Special Report: Emmy Rules Tweaks Pay Off

Changes to keep up with TV, distinguish reality from non-fiction reflected in noms

RELATED: Four Things You Should Know About the 2010 Primetime Emmys

This year, the Academy of Television
Arts & Sciences (ATAS) adjusted
rules in its Emmy competition to more
specifi cally define what a reality show is versus
what a non-fiction show is, and by the looks of
the competitions among nominees for the genre,
the new rules are making the desired impact.

While the outstanding reality-competition
program and outstanding non-fiction series
have been separate since 2003, this year any
non-fiction series with a “reality TV” element of
any kind has been kicked immediately to the
reality category. The result is non-fiction and
reality awards categories that, for the most part,
feel reflective of today’s TV environment.

American Idol
is competing against its realitycompetition
comrades—ABC’s Dancing With the
, CBS’ Amazing Race, CBS’ Survivor, Bravo’s
Top Chef and Lifetime’s Project Runway. American
is facing off against its fact-based
peers—PBS’ American Experience and National
, Discovery’s Life and Deadliest Catch, and
IFC’s Monty Python: Almost the Truth.

As reality television has become an important
genre of its own over the past 10 years, adjusting
the awards accordingly has been important
to ATAS. Prior to the arrival of reality series, what
constituted a non-fiction series was clear-cut.
When CBS premiered Survivor in 2000, the academy
didn’t quite know what to do with it, so in
2001 it competed in category called Outstanding
Nonfi ction Program-Special Class, which it won.
It was up against Bands on the Run, Eco-Challenge:
Borneo, Junkyard Wars
and Road Rules. For those
first two or three years of reality programs, the
academy had a tough time distinguishing between
nonfiction programs and reality, and the
category titles were confusing to viewers.

A separate category for reality programs was
created in 2003 called Outstanding Reality-
Competition Program, and Survivor, Amazing
and American Idol all were nominated in
that category. However, ATAS still didn’t know
quite what to do with non-scripted, non-fiction
shows, so it also included two shows in the category
that felt random: NBC’s Bob Hope tribute, 100 Years of Hope and Humor; and CBS’s AFI’s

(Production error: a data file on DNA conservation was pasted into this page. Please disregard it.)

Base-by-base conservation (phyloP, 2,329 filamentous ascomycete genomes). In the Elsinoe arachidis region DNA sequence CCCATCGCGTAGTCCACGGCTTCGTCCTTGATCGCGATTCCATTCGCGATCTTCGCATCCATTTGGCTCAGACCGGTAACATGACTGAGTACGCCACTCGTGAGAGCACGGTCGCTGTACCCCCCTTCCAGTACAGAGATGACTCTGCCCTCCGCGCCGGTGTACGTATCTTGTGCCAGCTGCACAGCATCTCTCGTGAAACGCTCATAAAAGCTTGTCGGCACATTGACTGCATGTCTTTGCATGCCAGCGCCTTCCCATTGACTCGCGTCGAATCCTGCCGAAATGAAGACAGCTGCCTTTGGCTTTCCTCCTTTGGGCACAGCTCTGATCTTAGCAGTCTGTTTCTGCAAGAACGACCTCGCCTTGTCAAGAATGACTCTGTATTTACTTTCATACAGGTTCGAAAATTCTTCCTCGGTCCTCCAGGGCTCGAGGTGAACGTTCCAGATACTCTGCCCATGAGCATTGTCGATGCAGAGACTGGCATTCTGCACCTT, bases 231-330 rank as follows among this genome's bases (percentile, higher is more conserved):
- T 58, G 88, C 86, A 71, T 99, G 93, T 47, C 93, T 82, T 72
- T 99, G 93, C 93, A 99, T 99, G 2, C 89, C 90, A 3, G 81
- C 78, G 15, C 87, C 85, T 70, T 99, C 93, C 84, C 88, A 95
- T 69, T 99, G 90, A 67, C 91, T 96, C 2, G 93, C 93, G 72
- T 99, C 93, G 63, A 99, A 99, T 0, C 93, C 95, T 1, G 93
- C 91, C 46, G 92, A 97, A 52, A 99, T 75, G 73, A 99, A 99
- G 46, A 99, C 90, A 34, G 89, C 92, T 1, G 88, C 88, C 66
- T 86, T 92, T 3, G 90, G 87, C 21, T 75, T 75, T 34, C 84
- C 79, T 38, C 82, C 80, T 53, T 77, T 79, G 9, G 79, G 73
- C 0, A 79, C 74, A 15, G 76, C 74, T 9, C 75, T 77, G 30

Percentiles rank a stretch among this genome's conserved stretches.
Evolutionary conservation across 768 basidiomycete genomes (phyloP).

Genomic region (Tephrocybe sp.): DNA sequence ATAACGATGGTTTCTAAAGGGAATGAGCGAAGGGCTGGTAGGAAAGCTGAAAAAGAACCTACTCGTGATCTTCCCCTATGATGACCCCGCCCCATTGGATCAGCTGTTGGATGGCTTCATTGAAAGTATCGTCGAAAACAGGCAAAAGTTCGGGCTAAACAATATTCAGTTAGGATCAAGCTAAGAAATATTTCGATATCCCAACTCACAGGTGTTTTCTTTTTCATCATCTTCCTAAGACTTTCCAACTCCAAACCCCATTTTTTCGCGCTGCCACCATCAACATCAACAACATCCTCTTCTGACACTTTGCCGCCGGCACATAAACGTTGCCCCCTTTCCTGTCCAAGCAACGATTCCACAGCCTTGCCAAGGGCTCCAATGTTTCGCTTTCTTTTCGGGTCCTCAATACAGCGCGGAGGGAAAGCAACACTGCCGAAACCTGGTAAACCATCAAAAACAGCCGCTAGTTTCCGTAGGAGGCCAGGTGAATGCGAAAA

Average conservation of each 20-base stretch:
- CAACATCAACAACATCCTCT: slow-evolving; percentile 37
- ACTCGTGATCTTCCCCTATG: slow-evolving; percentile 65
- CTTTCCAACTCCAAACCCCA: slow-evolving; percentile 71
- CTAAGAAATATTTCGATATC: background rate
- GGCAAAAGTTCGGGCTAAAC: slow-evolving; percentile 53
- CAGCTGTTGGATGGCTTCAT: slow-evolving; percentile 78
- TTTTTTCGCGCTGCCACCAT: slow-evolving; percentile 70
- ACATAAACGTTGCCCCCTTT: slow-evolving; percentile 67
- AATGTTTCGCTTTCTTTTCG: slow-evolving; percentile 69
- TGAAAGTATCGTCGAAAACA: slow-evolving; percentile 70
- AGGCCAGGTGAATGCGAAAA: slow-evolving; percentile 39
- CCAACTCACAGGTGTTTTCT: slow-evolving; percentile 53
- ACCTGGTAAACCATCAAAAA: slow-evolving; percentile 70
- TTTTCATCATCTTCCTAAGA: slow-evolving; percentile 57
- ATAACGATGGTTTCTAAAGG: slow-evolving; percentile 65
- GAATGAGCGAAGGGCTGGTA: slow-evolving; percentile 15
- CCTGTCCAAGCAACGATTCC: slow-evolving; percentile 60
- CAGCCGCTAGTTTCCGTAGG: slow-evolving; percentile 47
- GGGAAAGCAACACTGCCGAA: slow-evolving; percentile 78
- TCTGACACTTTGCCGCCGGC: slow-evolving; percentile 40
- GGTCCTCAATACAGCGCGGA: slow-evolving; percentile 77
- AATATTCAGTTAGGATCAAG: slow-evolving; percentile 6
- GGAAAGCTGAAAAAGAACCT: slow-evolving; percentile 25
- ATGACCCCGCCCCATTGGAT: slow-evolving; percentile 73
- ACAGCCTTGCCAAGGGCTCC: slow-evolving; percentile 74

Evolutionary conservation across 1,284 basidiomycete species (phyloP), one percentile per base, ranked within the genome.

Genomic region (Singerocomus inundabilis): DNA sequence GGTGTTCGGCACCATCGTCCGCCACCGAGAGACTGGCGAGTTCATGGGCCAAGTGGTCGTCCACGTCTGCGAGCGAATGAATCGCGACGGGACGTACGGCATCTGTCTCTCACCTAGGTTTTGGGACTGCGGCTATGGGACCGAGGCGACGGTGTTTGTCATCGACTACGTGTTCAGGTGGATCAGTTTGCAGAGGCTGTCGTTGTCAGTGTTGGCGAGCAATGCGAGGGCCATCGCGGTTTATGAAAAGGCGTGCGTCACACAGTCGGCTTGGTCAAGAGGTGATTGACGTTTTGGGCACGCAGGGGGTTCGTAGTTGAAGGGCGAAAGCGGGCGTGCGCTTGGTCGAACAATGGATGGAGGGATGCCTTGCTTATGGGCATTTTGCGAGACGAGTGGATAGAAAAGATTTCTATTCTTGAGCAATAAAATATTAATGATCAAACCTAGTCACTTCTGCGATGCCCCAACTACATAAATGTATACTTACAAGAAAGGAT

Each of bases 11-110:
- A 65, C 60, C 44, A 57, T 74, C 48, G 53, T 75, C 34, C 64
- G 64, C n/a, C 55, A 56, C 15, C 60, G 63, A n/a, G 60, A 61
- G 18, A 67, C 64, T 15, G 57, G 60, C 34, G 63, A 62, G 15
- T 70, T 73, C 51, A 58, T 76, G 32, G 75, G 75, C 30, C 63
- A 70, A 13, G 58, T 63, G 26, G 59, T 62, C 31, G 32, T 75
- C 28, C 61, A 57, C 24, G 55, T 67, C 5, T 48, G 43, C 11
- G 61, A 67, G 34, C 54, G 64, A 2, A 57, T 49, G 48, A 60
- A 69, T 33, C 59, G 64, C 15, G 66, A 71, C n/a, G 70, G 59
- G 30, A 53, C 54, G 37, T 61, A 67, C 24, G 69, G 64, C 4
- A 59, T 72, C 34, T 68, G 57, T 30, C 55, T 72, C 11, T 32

100 Years...100 Passions: America’s Greatest Love
. Amazing Race won this category that year
(and every year thereafter), but the category felt

Clearer divisions

Since then, ATAS has worked to make clear divisions
between reality programs, reality-competition
programs, non-fiction programs and nonfiction specials so that the categories are clear
and programs are competing against their peers.
Still, it’s a challenge because ATAS can’t support
hundreds of categories, due to time and money
constraints, so some categories encompass a
broader range of programming than others.

Non-fiction specials are similarly broken out,
remaining separate from made-for-TV movies or
miniseries, even if some movies or minis, like
HBO’s The Pacific, Lifetime’s Georgia O’Keeffe or
HBO’s Temple Grandin, are fact-based.

Non-fiction specials cover a lot of ground,
ranging from Epix HD’s Believe: The Eddie Izzard
, a documentary about the British comic’s
life, to documentarian Morgan Spurlock’s take on
20 years of Fox’s The Simpsons and a retrospective
of NBC’s Saturday Night Live in the 2000s.

The category also includes some heavy hitters
from the film world: HBO’s documentary on the
2008 election of Barack Obama, produced by
actor Edward Norton and writer Stuart Blumberg
(The Kids Are All Right), will face off against
Clint Eastwood’s biography of American lyricist,
singer and songwriter Johnny Mercer, which
aired on TCM.

And Sheila Nevins, HBO’s president of documentary
and family programming, nabbed her
56th Emmy nomination for HBO’s production
of Teddy: In His Own Words, about the late Massachusetts
senator Ted Kennedy. Nevins, a veteran
producer, has won more Emmys than any
other person, with 21.

Non-fiction remains lumped in with reality
in some of the technical categories, such as
directing, sound editing and sound mixing, so
The Amazing Race competes against shows such
as Life and National Parks in those. In general,
those categories are less divided out, so comedies
and dramas also compete against each
other in those categories.

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